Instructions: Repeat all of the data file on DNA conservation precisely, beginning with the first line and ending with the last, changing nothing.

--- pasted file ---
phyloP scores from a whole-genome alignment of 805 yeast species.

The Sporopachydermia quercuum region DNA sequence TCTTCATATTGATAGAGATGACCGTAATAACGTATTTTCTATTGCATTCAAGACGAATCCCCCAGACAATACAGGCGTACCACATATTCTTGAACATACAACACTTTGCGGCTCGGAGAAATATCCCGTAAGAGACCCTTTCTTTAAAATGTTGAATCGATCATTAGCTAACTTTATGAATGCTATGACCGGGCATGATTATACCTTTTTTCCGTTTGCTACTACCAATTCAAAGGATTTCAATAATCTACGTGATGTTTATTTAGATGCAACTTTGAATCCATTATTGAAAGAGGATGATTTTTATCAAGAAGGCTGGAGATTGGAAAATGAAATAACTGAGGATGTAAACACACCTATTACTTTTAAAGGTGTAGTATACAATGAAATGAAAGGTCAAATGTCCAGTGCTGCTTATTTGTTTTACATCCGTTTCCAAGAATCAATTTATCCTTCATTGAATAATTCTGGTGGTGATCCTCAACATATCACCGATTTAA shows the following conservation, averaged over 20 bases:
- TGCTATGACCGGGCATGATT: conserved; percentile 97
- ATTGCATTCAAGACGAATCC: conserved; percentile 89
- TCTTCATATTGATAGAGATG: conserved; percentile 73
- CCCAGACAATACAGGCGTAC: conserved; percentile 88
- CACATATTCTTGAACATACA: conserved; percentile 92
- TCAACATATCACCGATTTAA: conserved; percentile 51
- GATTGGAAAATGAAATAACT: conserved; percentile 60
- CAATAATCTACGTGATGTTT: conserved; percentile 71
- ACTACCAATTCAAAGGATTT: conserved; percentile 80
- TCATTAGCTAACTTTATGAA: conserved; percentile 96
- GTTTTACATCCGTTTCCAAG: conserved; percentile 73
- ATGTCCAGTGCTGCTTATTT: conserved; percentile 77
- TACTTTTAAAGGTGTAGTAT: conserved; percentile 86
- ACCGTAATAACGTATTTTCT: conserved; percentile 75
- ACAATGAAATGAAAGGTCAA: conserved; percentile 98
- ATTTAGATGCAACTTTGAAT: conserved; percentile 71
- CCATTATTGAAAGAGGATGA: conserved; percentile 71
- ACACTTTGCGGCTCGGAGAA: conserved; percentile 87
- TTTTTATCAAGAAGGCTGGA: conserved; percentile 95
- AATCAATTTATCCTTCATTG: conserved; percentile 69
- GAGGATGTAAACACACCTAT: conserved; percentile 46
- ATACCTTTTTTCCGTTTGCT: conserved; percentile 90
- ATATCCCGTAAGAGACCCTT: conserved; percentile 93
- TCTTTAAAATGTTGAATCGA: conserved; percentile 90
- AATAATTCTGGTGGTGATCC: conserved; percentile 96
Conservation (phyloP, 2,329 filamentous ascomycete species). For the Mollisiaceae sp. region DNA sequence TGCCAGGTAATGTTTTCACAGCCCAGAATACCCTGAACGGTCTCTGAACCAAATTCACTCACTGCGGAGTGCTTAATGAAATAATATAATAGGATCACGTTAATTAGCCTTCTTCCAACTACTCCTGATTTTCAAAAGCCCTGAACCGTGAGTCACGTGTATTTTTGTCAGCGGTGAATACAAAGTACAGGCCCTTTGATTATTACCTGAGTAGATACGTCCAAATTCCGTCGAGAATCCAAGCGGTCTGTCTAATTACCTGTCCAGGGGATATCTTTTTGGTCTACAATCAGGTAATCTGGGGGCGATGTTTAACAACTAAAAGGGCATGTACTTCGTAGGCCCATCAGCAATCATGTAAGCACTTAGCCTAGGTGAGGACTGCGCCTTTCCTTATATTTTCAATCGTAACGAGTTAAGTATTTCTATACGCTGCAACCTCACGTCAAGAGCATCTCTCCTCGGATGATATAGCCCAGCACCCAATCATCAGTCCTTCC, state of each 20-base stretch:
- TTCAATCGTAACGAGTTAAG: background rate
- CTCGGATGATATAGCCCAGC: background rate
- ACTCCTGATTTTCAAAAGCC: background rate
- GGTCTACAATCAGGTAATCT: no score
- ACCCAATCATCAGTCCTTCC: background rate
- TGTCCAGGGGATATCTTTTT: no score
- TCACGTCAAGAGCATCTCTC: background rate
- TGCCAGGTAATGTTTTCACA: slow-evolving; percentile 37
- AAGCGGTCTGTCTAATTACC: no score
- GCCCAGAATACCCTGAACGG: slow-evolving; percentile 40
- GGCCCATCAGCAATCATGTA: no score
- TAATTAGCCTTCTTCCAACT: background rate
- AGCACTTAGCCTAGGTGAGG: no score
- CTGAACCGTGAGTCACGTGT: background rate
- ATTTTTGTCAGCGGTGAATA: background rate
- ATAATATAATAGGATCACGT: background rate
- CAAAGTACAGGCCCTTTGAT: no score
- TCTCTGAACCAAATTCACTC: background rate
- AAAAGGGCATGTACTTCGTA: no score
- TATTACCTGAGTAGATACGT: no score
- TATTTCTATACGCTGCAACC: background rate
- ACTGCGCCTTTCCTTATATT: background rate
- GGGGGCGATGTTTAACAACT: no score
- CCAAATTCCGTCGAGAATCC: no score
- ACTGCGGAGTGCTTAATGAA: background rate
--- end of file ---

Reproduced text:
phyloP scores from a whole-genome alignment of 805 yeast species.

The Sporopachydermia quercuum region DNA sequence TCTTCATATTGATAGAGATGACCGTAATAACGTATTTTCTATTGCATTCAAGACGAATCCCCCAGACAATACAGGCGTACCACATATTCTTGAACATACAACACTTTGCGGCTCGGAGAAATATCCCGTAAGAGACCCTTTCTTTAAAATGTTGAATCGATCATTAGCTAACTTTATGAATGCTATGACCGGGCATGATTATACCTTTTTTCCGTTTGCTACTACCAATTCAAAGGATTTCAATAATCTACGTGATGTTTATTTAGATGCAACTTTGAATCCATTATTGAAAGAGGATGATTTTTATCAAGAAGGCTGGAGATTGGAAAATGAAATAACTGAGGATGTAAACACACCTATTACTTTTAAAGGTGTAGTATACAATGAAATGAAAGGTCAAATGTCCAGTGCTGCTTATTTGTTTTACATCCGTTTCCAAGAATCAATTTATCCTTCATTGAATAATTCTGGTGGTGATCCTCAACATATCACCGATTTAA shows the following conservation, averaged over 20 bases:
- TGCTATGACCGGGCATGATT: conserved; percentile 97
- ATTGCATTCAAGACGAATCC: conserved; percentile 89
- TCTTCATATTGATAGAGATG: conserved; percentile 73
- CCCAGACAATACAGGCGTAC: conserved; percentile 88
- CACATATTCTTGAACATACA: conserved; percentile 92
- TCAACATATCACCGATTTAA: conserved; percentile 51
- GATTGGAAAATGAAATAACT: conserved; percentile 60
- CAATAATCTACGTGATGTTT: conserved; percentile 71
- ACTACCAATTCAAAGGATTT: conserved; percentile 80
- TCATTAGCTAACTTTATGAA: conserved; percentile 96
- GTTTTACATCCGTTTCCAAG: conserved; percentile 73
- ATGTCCAGTGCTGCTTATTT: conserved; percentile 77
- TACTTTTAAAGGTGTAGTAT: conserved; percentile 86
- ACCGTAATAACGTATTTTCT: conserved; percentile 75
- ACAATGAAATGAAAGGTCAA: conserved; percentile 98
- ATTTAGATGCAACTTTGAAT: conserved; percentile 71
- CCATTATTGAAAGAGGATGA: conserved; percentile 71
- ACACTTTGCGGCTCGGAGAA: conserved; percentile 87
- TTTTTATCAAGAAGGCTGGA: conserved; percentile 95
- AATCAATTTATCCTTCATTG: conserved; percentile 69
- GAGGATGTAAACACACCTAT: conserved; percentile 46
- ATACCTTTTTTCCGTTTGCT: conserved; percentile 90
- ATATCCCGTAAGAGACCCTT: conserved; percentile 93
- TCTTTAAAATGTTGAATCGA: conserved; percentile 90
- AATAATTCTGGTGGTGATCC: conserved; percentile 96
Conservation (phyloP, 2,329 filamentous ascomycete species). For the Mollisiaceae sp. region DNA sequence TGCCAGGTAATGTTTTCACAGCCCAGAATACCCTGAACGGTCTCTGAACCAAATTCACTCACTGCGGAGTGCTTAATGAAATAATATAATAGGATCACGTTAATTAGCCTTCTTCCAACTACTCCTGATTTTCAAAAGCCCTGAACCGTGAGTCACGTGTATTTTTGTCAGCGGTGAATACAAAGTACAGGCCCTTTGATTATTACCTGAGTAGATACGTCCAAATTCCGTCGAGAATCCAAGCGGTCTGTCTAATTACCTGTCCAGGGGATATCTTTTTGGTCTACAATCAGGTAATCTGGGGGCGATGTTTAACAACTAAAAGGGCATGTACTTCGTAGGCCCATCAGCAATCATGTAAGCACTTAGCCTAGGTGAGGACTGCGCCTTTCCTTATATTTTCAATCGTAACGAGTTAAGTATTTCTATACGCTGCAACCTCACGTCAAGAGCATCTCTCCTCGGATGATATAGCCCAGCACCCAATCATCAGTCCTTCC, state of each 20-base stretch:
- TTCAATCGTAACGAGTTAAG: background rate
- CTCGGATGATATAGCCCAGC: background rate
- ACTCCTGATTTTCAAAAGCC: background rate
- GGTCTACAATCAGGTAATCT: no score
- ACCCAATCATCAGTCCTTCC: background rate
- TGTCCAGGGGATATCTTTTT: no score
- TCACGTCAAGAGCATCTCTC: background rate
- TGCCAGGTAATGTTTTCACA: slow-evolving; percentile 37
- AAGCGGTCTGTCTAATTACC: no score
- GCCCAGAATACCCTGAACGG: slow-evolving; percentile 40
- GGCCCATCAGCAATCATGTA: no score
- TAATTAGCCTTCTTCCAACT: background rate
- AGCACTTAGCCTAGGTGAGG: no score
- CTGAACCGTGAGTCACGTGT: background rate
- ATTTTTGTCAGCGGTGAATA: background rate
- ATAATATAATAGGATCACGT: background rate
- CAAAGTACAGGCCCTTTGAT: no score
- TCTCTGAACCAAATTCACTC: background rate
- AAAAGGGCATGTACTTCGTA: no score
- TATTACCTGAGTAGATACGT: no score
- TATTTCTATACGCTGCAACC: background rate
- ACTGCGCCTTTCCTTATATT: background rate
- GGGGGCGATGTTTAACAACT: no score
- CCAAATTCCGTCGAGAATCC: no score
- ACTGCGGAGTGCTTAATGAA: background rate